As 2014 comes to a close, we're seeing lots of predictions related to Apple for the coming year. And many enthusiasts (and some market analysts) are expecting great things. It seems a safe bet that we'll see a 12.9-inch iPad in 2015. Lots of rumors have been circulating, and Apple's partnership with IBM is giving Apple's iOS devices more of a presence in the enterprise — which would be a prime market for a larger iPad. Of course, 2015 will also see the launch of the Apple Watch, with estimates suggesting Apple could sell some 30 million. Not only will the new watch make a huge splash in the wearables market, it will finally help bring out some of the potential of Apple's Health app and the HealthKit platform. Both were introduced with much fanfare, but haven't made much of an impression since the introduction of iOS 8 in September. The Apple Watch will likely change that, with its ability to feed data to the iPhone's Health app.
By many measures Apple Pay has been a success, and usage is only going to increase. It's one more instance in which Apple has figured out a better way to do something. Monday's big news is that Apple Pay will be coming to Chevron gas pumps in early 2015. According to AppleInsider, Chevron posted the news on their official Twitter channel. Chevron was an early adopter of Apple Pay, allowing customers to use it to make payments inside their stores and at Texaco Extra Mile locations, but now their service will be extended to the gas pump itself.
If you own stocks or have an interest in how the market is doing, you can use Siri to check current stock prices. In addition, you can compare performance, ask more general questions about how the market is doing, ask about the performance of specific indices such as the Nikkei, and more. Note that this functionality is available on the iPad as well, even though iOS on the iPad doesn't include Apple's Stocks app.
You must be aware of the huge security breach suffered by Sony Pictures, and that the FBI has blamed North Korea. The supposed impetus for the attack was the imminent release of Sony's movie "The Interview," a comedy in which two TV journalists (Seth Rogen and James Franco) travel to North Korea and assassinate leader Kin Jong-un as part of a CIA plot. The hackers uploaded documents, emails, movies, and extensive personal information from Sony's servers to the Internet. And they threatened terrorist attacks on theaters showing the movie. As a result, Sony withdrew the film from distribution.
A rumor keeps popping up that Apple may be developing a new 4-inch iPhone that it will launch next year alongside its larger brethren. According to a post on AppleInsider, which cites a market analyst with sources in Apple's supply chain, the phone may be called the iPhone 6s mini and have the same styling as the current iPhone 6 models, such as curved screen edges. It would take its place of the low end of Apple's offerings, replacing the iPhone 5c. And I'm guessing also the iPhone 5s. It's also rumored that Apple will use low-cost components from Qualcomm to keep the costs down.
I'm continually amazed at how useful Siri is to control the various functions of my iPad. I often use it to set an alarm or a timer. Doing so is so much faster than interacting with the Clock app itself. You can also use Siri to tell you the time and date, as well as the time at a specific location around the world. And you can ask Siri to tell you the date for a particular day of the week.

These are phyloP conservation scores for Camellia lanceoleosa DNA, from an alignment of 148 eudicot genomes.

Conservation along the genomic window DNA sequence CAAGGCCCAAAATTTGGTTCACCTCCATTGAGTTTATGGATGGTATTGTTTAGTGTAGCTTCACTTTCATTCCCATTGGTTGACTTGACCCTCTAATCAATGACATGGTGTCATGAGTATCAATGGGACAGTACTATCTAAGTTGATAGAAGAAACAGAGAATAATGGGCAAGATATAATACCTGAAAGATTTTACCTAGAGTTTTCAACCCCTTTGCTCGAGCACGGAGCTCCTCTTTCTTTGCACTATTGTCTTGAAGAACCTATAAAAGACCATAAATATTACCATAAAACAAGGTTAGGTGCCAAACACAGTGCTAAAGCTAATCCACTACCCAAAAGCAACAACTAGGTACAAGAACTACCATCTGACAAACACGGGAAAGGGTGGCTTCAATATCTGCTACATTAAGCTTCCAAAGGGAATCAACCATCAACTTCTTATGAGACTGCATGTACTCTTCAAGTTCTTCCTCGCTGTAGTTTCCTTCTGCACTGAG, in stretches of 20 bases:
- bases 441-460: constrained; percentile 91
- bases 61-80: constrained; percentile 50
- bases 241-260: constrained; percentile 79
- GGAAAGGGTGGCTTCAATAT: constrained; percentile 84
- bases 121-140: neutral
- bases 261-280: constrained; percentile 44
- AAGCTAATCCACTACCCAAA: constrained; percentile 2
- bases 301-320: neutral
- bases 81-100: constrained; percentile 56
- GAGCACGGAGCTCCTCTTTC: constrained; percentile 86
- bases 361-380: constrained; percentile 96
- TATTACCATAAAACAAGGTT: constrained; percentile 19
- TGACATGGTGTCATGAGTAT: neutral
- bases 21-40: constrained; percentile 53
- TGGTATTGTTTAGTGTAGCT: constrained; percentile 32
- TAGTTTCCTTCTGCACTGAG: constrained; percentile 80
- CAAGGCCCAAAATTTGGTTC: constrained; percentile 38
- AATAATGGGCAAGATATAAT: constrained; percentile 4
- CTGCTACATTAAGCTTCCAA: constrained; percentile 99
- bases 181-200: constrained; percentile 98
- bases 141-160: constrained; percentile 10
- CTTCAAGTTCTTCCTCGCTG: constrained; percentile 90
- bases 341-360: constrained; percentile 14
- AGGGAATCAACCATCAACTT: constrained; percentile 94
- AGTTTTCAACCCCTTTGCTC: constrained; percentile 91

According to AppleInsider, which cites a survey by the investment firm Piper Jaffray, some 7 percent of iPhone users say they're planning to buy an Apple Watch. That doesn't sound like a lot, except that over the past 3 years Apple has sold over 450 million iPhones worldwide. So 7 percent of that figure is 31 million. That's a significant number, and some analysts are predicting that Apple will sell that many Apple Watches in 2015. Interestingly, that figure of 7 percent is a slight decline from the 8 percent who said after the September Apple Watch announcement that they were planning to buy. AppleInsider suggests that consumers have a wait-and-see attitude toward the Apple Watch: they're waiting until they have more information before making a decision.
All indications are that iPhone 6 users love Apple Pay, finding it both convenient and secure. In fact, new users of Apple Pay use the service approximately three times more frequently than new PayPal users, according to a report by ITG Investment Research. Their analysis found that "60 percent of new Apple Pay customers used Apple Pay on multiple days through November, suggesting strong customer engagement. In comparison, New PayPal customers used the service on multiple days during the same time period just 20 percent of the time." The top five locations where people used Apple Pay in the first six weeks of its availability were Whole Foods, Walgreens, McDonalds, Panera Bread, and Subway.
I use reading glasses for some things, a concession to middle age, but fortunately I don't ever need them when I'm using my iPad. That's because I've adjusted the settings so that the text is larger and bolded, making it much easier to see. These settings apply to all of Apple's apps and to third-party apps that support Apple's Dynamic Type. Previous to iOS 8 you could make adjustments to these settings, but they were located in different places. With iOS 8, however, Apple has gathered text size, bold, view, and brightness into a single panel in Settings.
I have a lot of apps on my iPad Air, and I can't always remember what folder I've put them in. Also, sometimes I do remember where the app is located, but it means swiping through a bunch of screens to get to the app. I'm finding that there's a much faster way to launch apps: simply ask Siri. Not only can you use Siri to launch apps, Siri can also help you find and download apps of interest.